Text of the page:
Small and medium-sized businesses (SMBs) in London played a pivotal role in supporting communities through the coronavirus pandemic in 2020, contributing an estimated £3.4 billion1 through community initiatives such as volunteering or cash donations, according to the new SMB Mutuality Report from Intuit QuickBooks and Oxford Economics.
The analysis shows that on average in 2020, each SMB in London gave: nine hours per month in staff volunteering; £679 in cash donations and £370 in product or service donations.
And in turn, this was mirrored by an upswell in support and appreciation for SMBs from the general public, with 44% of Londoners now more likely to shop at SMBs compared to before March 2020.
Digitisation was an essential part of maintaining both SMB’s relationship with communities and their ability to trade, with 88% of small and medium-sized businesses in London becoming more digital in 2020, for example through social media, online stores and click-and-collect services.
The report explores the relationship and shared value exchange between SMBs and their communities during the coronavirus pandemic. With the Chancellor poised to detail further support for SMBs in 2021 in the upcoming Budget, it shows how critical these businesses are to the UK, bringing value beyond just economic benefits.
SMBs supporting their communities despite challenging year
Despite the UK experiencing the biggest fall in economic output on record in 20202, and 30% of SMBs in the capital saying they are at significant risk of closure in 2021, they went above and beyond to support their local communities in 2020.
Three quarters of London-based businesses (75%) undertook some form of charitable initiative: whether volunteering time; offering their business premise for free; giving discounts to NHS workers; or donating cash.
And two in five (41%) SMBs in the capital focused their efforts towards their local community – demonstrating that SMBs are an essential foundation of communities across the capital.
Chris Evans, Vice President and UK Country Manager at Intuit QuickBooks said: “The fact that small businesses have made a substantial contribution to their local communities is so inspiring. It’s been a year like no other – they’ve faced unparalleled challenges like being forced to close, furlough staff and apply for loans to get cash flow. Most of all, they’ve had to pivot their business models and embrace digital technology to reach customers and protect their livelihoods.
“It takes real resilience to move fast, change and pivot, but what’s amazing is this pivot has put digital at the heart of communities. Communities are more connected and this has created a circular effect where small businesses do more for their communities, while communities do more to support them in turn. This is an incredible outcome from a tough situation, and I hope our report will draw even more attention to the vital contribution SMBs make to our communities and inspire continued support.”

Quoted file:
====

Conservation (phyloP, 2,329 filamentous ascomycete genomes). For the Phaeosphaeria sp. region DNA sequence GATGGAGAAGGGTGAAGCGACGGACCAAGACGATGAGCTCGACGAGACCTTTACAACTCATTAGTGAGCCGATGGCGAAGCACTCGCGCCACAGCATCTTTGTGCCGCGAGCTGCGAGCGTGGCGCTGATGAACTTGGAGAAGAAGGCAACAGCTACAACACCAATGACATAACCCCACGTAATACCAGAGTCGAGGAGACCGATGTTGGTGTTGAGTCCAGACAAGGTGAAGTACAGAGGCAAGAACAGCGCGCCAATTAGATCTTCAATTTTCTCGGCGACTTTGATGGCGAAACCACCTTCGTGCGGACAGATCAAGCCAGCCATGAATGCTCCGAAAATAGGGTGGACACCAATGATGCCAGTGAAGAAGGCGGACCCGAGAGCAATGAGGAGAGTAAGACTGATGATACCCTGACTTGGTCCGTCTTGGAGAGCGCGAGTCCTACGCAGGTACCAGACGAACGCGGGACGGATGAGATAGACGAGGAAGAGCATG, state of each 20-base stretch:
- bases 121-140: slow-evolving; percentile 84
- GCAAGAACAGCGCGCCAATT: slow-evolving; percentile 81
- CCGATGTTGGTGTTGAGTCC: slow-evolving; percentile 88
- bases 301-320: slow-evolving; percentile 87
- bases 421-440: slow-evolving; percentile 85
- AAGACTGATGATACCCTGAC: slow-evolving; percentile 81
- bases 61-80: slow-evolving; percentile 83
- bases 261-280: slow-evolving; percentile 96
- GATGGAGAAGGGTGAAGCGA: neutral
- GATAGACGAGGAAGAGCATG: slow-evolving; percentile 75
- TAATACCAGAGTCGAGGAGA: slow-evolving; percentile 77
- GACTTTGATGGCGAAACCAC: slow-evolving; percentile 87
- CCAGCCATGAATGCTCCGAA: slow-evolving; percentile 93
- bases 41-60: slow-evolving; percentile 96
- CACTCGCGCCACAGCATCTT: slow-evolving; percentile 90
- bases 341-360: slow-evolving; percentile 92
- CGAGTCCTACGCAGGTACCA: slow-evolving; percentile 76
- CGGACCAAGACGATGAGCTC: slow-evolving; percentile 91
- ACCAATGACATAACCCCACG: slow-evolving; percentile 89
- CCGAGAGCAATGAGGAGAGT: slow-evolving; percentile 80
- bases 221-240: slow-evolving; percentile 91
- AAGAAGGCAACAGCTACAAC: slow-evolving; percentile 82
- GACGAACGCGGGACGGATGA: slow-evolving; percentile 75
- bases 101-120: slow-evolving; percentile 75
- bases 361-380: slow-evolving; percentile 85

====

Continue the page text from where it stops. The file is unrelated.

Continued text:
Consumer support for SMBs blooms
UK residents mirrored the increased community support from SMBs by becoming more supportive of local small businesses, including through their shopping habits.
Across London, 73% of adults said that local SMBs played a valuable role in their community in 2020, while nearly three in five (58%) said they appreciate SMBs in their community more than they did before the coronavirus pandemic.
And that community support is helping to boost SMBs optimism for their prospects in 2021. Nearly a third (30%) London SMBs felt that local support for their business had increased during the coronavirus pandemic. Of these, 88% agreed that this had boosted their optimism for the future.
Mary Portas, Queen of the High Street and keynote speaker at QuickBooks Connect, said: “The High Street has faced a hugely tough year in the face of COVID-19. We’ve all woken up to the importance of small-to-medium size businesses in our lives and the role they play in our local communities. It’s crucial that they get the much needed support they need to be able to recover and flourish and I hope that we all now recognise our role and the importance of shopping and supporting local.
“This report is encouraging for the future of our SMBs, who are such an integral part of the cultural and economic fabric of the UK.”
Digital played a key role in maintaining SMB community support in 2020
Digital was crucial in making SMB support for their community possible – and keeping these businesses trading.
Of the 88% of SMBs in London that became more digital, 78% reported this as important to their ability to contribute to and support their local community and wider society, while 86% said this was important for their business to continue operating.
Overall, a third (34%) of SMBs in London began offering digital products or services through existing platforms, such as Uber Eats or Amazon, while 8% launched their own digital product or service, such as an online store or click-and-collect. More than one in five (22%) of businesses did both.
Chris Evans, continued: “We believe that the pandemic has pulled digital technology adoption forward by five years. With small businesses forced to rapidly adopt new ways of operating – such as ecommerce or simply building a website – it is creating a new digital high street and giving small businesses a host of new digital capabilities that will help them run and grow their business like never before.”